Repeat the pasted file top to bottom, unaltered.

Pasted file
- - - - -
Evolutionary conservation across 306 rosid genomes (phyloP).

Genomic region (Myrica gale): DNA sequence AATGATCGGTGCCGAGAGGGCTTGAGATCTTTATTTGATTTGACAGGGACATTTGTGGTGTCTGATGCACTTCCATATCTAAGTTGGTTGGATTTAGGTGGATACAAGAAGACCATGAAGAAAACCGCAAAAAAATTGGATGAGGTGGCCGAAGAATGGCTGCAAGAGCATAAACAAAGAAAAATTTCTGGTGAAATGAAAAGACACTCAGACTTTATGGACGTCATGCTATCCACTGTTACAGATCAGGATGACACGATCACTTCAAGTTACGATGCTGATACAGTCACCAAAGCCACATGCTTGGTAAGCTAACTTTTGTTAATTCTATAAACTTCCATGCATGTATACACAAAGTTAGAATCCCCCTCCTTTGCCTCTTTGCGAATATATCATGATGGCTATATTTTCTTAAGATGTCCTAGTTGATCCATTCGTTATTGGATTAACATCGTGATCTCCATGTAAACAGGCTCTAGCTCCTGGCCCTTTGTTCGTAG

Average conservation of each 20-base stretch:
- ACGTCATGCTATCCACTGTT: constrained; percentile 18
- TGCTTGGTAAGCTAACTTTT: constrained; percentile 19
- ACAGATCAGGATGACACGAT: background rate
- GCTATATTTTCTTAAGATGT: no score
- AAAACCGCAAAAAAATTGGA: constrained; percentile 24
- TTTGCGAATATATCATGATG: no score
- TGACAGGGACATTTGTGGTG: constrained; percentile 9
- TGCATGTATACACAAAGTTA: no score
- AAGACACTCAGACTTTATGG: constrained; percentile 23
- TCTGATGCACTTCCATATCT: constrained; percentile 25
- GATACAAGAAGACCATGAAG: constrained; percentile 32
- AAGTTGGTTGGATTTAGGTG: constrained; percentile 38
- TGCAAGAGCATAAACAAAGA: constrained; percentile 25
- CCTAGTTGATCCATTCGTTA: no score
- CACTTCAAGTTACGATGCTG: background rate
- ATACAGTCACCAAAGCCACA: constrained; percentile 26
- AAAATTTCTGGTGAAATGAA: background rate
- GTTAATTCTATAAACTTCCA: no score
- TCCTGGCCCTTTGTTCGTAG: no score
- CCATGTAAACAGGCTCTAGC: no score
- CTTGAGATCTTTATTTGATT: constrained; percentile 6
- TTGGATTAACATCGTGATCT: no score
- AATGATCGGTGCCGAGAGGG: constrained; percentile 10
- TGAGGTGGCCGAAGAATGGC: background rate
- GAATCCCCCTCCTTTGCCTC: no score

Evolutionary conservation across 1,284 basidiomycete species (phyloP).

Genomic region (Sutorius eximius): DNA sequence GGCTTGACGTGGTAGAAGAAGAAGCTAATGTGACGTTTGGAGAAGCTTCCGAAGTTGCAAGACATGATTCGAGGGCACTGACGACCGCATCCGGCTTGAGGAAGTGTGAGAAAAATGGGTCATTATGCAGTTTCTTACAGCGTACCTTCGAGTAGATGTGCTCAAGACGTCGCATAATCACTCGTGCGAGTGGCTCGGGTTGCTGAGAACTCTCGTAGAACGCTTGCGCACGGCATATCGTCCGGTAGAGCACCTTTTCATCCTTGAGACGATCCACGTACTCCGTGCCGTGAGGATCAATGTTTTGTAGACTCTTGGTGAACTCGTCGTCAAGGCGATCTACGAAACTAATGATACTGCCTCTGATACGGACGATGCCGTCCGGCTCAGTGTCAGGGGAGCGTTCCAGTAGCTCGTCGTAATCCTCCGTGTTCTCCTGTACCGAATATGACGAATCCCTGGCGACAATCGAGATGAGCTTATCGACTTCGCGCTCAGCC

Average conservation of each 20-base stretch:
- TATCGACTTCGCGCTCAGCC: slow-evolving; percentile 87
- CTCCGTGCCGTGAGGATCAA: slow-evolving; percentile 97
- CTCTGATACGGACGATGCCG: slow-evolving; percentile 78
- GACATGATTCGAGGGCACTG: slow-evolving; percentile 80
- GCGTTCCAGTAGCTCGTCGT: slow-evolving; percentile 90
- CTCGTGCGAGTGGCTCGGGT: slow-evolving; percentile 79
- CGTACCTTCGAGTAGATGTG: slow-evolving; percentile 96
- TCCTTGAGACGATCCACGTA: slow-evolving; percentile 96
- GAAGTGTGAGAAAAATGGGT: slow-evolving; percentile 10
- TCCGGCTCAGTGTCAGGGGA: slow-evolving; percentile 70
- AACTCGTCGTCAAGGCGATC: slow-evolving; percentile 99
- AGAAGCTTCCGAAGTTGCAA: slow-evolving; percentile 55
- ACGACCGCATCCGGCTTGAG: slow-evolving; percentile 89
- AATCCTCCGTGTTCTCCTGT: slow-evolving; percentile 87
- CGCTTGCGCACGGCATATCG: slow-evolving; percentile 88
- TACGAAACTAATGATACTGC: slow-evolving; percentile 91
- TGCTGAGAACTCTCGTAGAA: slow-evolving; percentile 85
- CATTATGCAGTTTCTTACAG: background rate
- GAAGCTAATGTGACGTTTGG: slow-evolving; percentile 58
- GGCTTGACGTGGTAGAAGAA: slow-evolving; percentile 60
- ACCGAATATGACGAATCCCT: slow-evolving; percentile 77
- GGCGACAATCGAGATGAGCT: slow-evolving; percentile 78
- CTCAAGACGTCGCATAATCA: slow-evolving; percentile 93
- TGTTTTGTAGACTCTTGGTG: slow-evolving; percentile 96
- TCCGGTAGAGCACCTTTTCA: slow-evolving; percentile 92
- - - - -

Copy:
Evolutionary conservation across 306 rosid genomes (phyloP).

Genomic region (Myrica gale): DNA sequence AATGATCGGTGCCGAGAGGGCTTGAGATCTTTATTTGATTTGACAGGGACATTTGTGGTGTCTGATGCACTTCCATATCTAAGTTGGTTGGATTTAGGTGGATACAAGAAGACCATGAAGAAAACCGCAAAAAAATTGGATGAGGTGGCCGAAGAATGGCTGCAAGAGCATAAACAAAGAAAAATTTCTGGTGAAATGAAAAGACACTCAGACTTTATGGACGTCATGCTATCCACTGTTACAGATCAGGATGACACGATCACTTCAAGTTACGATGCTGATACAGTCACCAAAGCCACATGCTTGGTAAGCTAACTTTTGTTAATTCTATAAACTTCCATGCATGTATACACAAAGTTAGAATCCCCCTCCTTTGCCTCTTTGCGAATATATCATGATGGCTATATTTTCTTAAGATGTCCTAGTTGATCCATTCGTTATTGGATTAACATCGTGATCTCCATGTAAACAGGCTCTAGCTCCTGGCCCTTTGTTCGTAG

Average conservation of each 20-base stretch:
- ACGTCATGCTATCCACTGTT: constrained; percentile 18
- TGCTTGGTAAGCTAACTTTT: constrained; percentile 19
- ACAGATCAGGATGACACGAT: background rate
- GCTATATTTTCTTAAGATGT: no score
- AAAACCGCAAAAAAATTGGA: constrained; percentile 24
- TTTGCGAATATATCATGATG: no score
- TGACAGGGACATTTGTGGTG: constrained; percentile 9
- TGCATGTATACACAAAGTTA: no score
- AAGACACTCAGACTTTATGG: constrained; percentile 23
- TCTGATGCACTTCCATATCT: constrained; percentile 25
- GATACAAGAAGACCATGAAG: constrained; percentile 32
- AAGTTGGTTGGATTTAGGTG: constrained; percentile 38
- TGCAAGAGCATAAACAAAGA: constrained; percentile 25
- CCTAGTTGATCCATTCGTTA: no score
- CACTTCAAGTTACGATGCTG: background rate
- ATACAGTCACCAAAGCCACA: constrained; percentile 26
- AAAATTTCTGGTGAAATGAA: background rate
- GTTAATTCTATAAACTTCCA: no score
- TCCTGGCCCTTTGTTCGTAG: no score
- CCATGTAAACAGGCTCTAGC: no score
- CTTGAGATCTTTATTTGATT: constrained; percentile 6
- TTGGATTAACATCGTGATCT: no score
- AATGATCGGTGCCGAGAGGG: constrained; percentile 10
- TGAGGTGGCCGAAGAATGGC: background rate
- GAATCCCCCTCCTTTGCCTC: no score

Evolutionary conservation across 1,284 basidiomycete species (phyloP).

Genomic region (Sutorius eximius): DNA sequence GGCTTGACGTGGTAGAAGAAGAAGCTAATGTGACGTTTGGAGAAGCTTCCGAAGTTGCAAGACATGATTCGAGGGCACTGACGACCGCATCCGGCTTGAGGAAGTGTGAGAAAAATGGGTCATTATGCAGTTTCTTACAGCGTACCTTCGAGTAGATGTGCTCAAGACGTCGCATAATCACTCGTGCGAGTGGCTCGGGTTGCTGAGAACTCTCGTAGAACGCTTGCGCACGGCATATCGTCCGGTAGAGCACCTTTTCATCCTTGAGACGATCCACGTACTCCGTGCCGTGAGGATCAATGTTTTGTAGACTCTTGGTGAACTCGTCGTCAAGGCGATCTACGAAACTAATGATACTGCCTCTGATACGGACGATGCCGTCCGGCTCAGTGTCAGGGGAGCGTTCCAGTAGCTCGTCGTAATCCTCCGTGTTCTCCTGTACCGAATATGACGAATCCCTGGCGACAATCGAGATGAGCTTATCGACTTCGCGCTCAGCC

Average conservation of each 20-base stretch:
- TATCGACTTCGCGCTCAGCC: slow-evolving; percentile 87
- CTCCGTGCCGTGAGGATCAA: slow-evolving; percentile 97
- CTCTGATACGGACGATGCCG: slow-evolving; percentile 78
- GACATGATTCGAGGGCACTG: slow-evolving; percentile 80
- GCGTTCCAGTAGCTCGTCGT: slow-evolving; percentile 90
- CTCGTGCGAGTGGCTCGGGT: slow-evolving; percentile 79
- CGTACCTTCGAGTAGATGTG: slow-evolving; percentile 96
- TCCTTGAGACGATCCACGTA: slow-evolving; percentile 96
- GAAGTGTGAGAAAAATGGGT: slow-evolving; percentile 10
- TCCGGCTCAGTGTCAGGGGA: slow-evolving; percentile 70
- AACTCGTCGTCAAGGCGATC: slow-evolving; percentile 99
- AGAAGCTTCCGAAGTTGCAA: slow-evolving; percentile 55
- ACGACCGCATCCGGCTTGAG: slow-evolving; percentile 89
- AATCCTCCGTGTTCTCCTGT: slow-evolving; percentile 87
- CGCTTGCGCACGGCATATCG: slow-evolving; percentile 88
- TACGAAACTAATGATACTGC: slow-evolving; percentile 91
- TGCTGAGAACTCTCGTAGAA: slow-evolving; percentile 85
- CATTATGCAGTTTCTTACAG: background rate
- GAAGCTAATGTGACGTTTGG: slow-evolving; percentile 58
- GGCTTGACGTGGTAGAAGAA: slow-evolving; percentile 60
- ACCGAATATGACGAATCCCT: slow-evolving; percentile 77
- GGCGACAATCGAGATGAGCT: slow-evolving; percentile 78
- CTCAAGACGTCGCATAATCA: slow-evolving; percentile 93
- TGTTTTGTAGACTCTTGGTG: slow-evolving; percentile 96
- TCCGGTAGAGCACCTTTTCA: slow-evolving; percentile 92